Mall in snow

14 April, 2009

Athens in brief

Filed under: Europe by Joel @ 12:44 am, 14 April 2009.

View of Athens from Lykavitos Hill

On arrival in Athens last Monday, weary from 24 hours in travel, I was faced with a round of poker and lost. Don’t use EuroChange. I thought I was being careful, and even made calculations on my computer before approaching the counter. But they take advantage of the tired and naive. I bid low, they pushed me up to a higher bid, and I was sold a deal I didn’t need: too much money; too much commission (foolishly absent from my accounts); and a guarantee of the same rate and no charges to exchange up to 30% of it back, when there was no chance I’d spend 70%. So really I was just conned. And as I exited the airport to get a bus ticket, there was Piraeus Bank with a better rate. So said a recently-skimmed finance textbook: banks can always offer better rates; they exchange much larger quantities in one go. Again, don’t use EuroChange.

So I spent the week trying to spend money, but the opportunity didn’t arise. The hotel was pre-paid and fed me each morning. Lunches were provided at the conference (I survived on salads and bread). James shouted me dinner on the first night; the conference had a cocktail dinner on the second (identical to the lunches), and a banquet on the third (different chef, but similar salads); and Itamar, an Israeli student with British sponsorship wouldn’t suffer the indignity of me paying for my own dinner on Thursday night. (Note that the vegetarian situation isn’t as harsh as suggested by My Big Fat Greek Wedding: some Greeks avoid meat a couple of days a week for religious reasons, there are spinach pastries, etc. But there’s still a lack of all-vegetarian venues and even fresh fruit, despite the orange trees standing in public squares.)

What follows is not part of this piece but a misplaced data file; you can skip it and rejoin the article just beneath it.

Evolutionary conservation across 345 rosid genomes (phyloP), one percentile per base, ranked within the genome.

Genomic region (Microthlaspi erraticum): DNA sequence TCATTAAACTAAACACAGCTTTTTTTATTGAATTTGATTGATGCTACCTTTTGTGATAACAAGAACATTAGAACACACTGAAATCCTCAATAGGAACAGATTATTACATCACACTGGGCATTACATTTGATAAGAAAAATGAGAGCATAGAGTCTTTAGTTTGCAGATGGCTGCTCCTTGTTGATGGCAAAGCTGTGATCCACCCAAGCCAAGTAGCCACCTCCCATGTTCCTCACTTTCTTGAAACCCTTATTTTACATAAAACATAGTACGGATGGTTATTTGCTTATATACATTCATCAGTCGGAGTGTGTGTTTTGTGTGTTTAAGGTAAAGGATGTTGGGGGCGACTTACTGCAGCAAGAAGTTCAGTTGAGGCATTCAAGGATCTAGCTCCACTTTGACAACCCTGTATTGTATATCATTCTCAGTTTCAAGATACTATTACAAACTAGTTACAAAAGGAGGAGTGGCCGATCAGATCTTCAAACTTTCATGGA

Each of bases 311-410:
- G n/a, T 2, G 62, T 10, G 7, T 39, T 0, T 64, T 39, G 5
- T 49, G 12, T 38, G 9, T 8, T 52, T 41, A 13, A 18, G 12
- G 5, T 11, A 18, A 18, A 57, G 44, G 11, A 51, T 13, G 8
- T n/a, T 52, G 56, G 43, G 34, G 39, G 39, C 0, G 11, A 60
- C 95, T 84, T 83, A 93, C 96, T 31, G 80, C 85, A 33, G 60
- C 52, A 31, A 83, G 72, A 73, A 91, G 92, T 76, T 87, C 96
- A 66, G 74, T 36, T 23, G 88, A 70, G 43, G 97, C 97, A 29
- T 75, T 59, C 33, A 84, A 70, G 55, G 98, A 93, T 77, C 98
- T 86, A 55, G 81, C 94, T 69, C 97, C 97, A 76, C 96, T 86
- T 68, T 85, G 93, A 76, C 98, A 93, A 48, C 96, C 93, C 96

Train station madnessAthens' Sefaradi synagogue Friday night and Saturday lunch with a Chabad couple were free meals, but I hoped to bring a 20 Euro donation to synagogue as shabbat was entering. Close to shabbat, I was ready to hop off the metro at Thission Station when the train drove right past it, seemingly closed off for some time already. I had to change trains and go back. The sun was on the verge of setting as I left Monastiraki Station, so I had to dump the cash according to shabbat rules. I hope it found its way into good hands.

Despite my loss, I enjoyed Shabbat, the Greek traditions, the company and the cooked food that it brought. And stunning weather, in which I walked around all afternoon wherever I could go without a ticket. I saved the ticketed places for Sunday.

The National Archaeological MuseumInside the National Archaeological Museum And yet when I turned up to buy a ticket when the National Archaeological Museum opened at 8:30 on Sunday morning, they let me in for free, because it was the first Sunday in April. Even the ticket I’d already bought for the Acropolis was useless, as they would let me enter gratis. Not surprisingly, by the time I got back to EuroChange at the airport, I’d only spent 56% of my cash, and that was some effort.

A view of Athens through the Temple of HephaestusPhilopappos Monument, Acropolis and Lykavitos Hill The archaeology of Athens is wonderful, both its larger preserved monuments and ruined capitals, and the huge collections of smaller artefacts spanning thousands of years of art. While its ancient temples and chambers of democracy are something to behold, for tourists they are essentially the city’s beginning and its end, especially as almost everything worth visiting closes by 3pm out of peak season. It was the first city I’ve travelled in where I’ve been tempted to leave for the airport early, for lack of anything better to do.

Like all cities, it does have its secrets, those places just a little off the beaten track that are cheaper and just as rewarding as the traditional traps. The view from the Hill of MusesA pleasantly empty Monastiraki Square In particular, I enjoyed the Philopappos Hill (or Hill of Muses), and the view it gave in all directions, to the sea and to the hills. Starting out before everyone else turns up is also key: the sites close early, but they tend to open at 8 or 8:30, at which time you don’t need to push people out of the way just to get some quiet time with a statute of Hermes for a photo.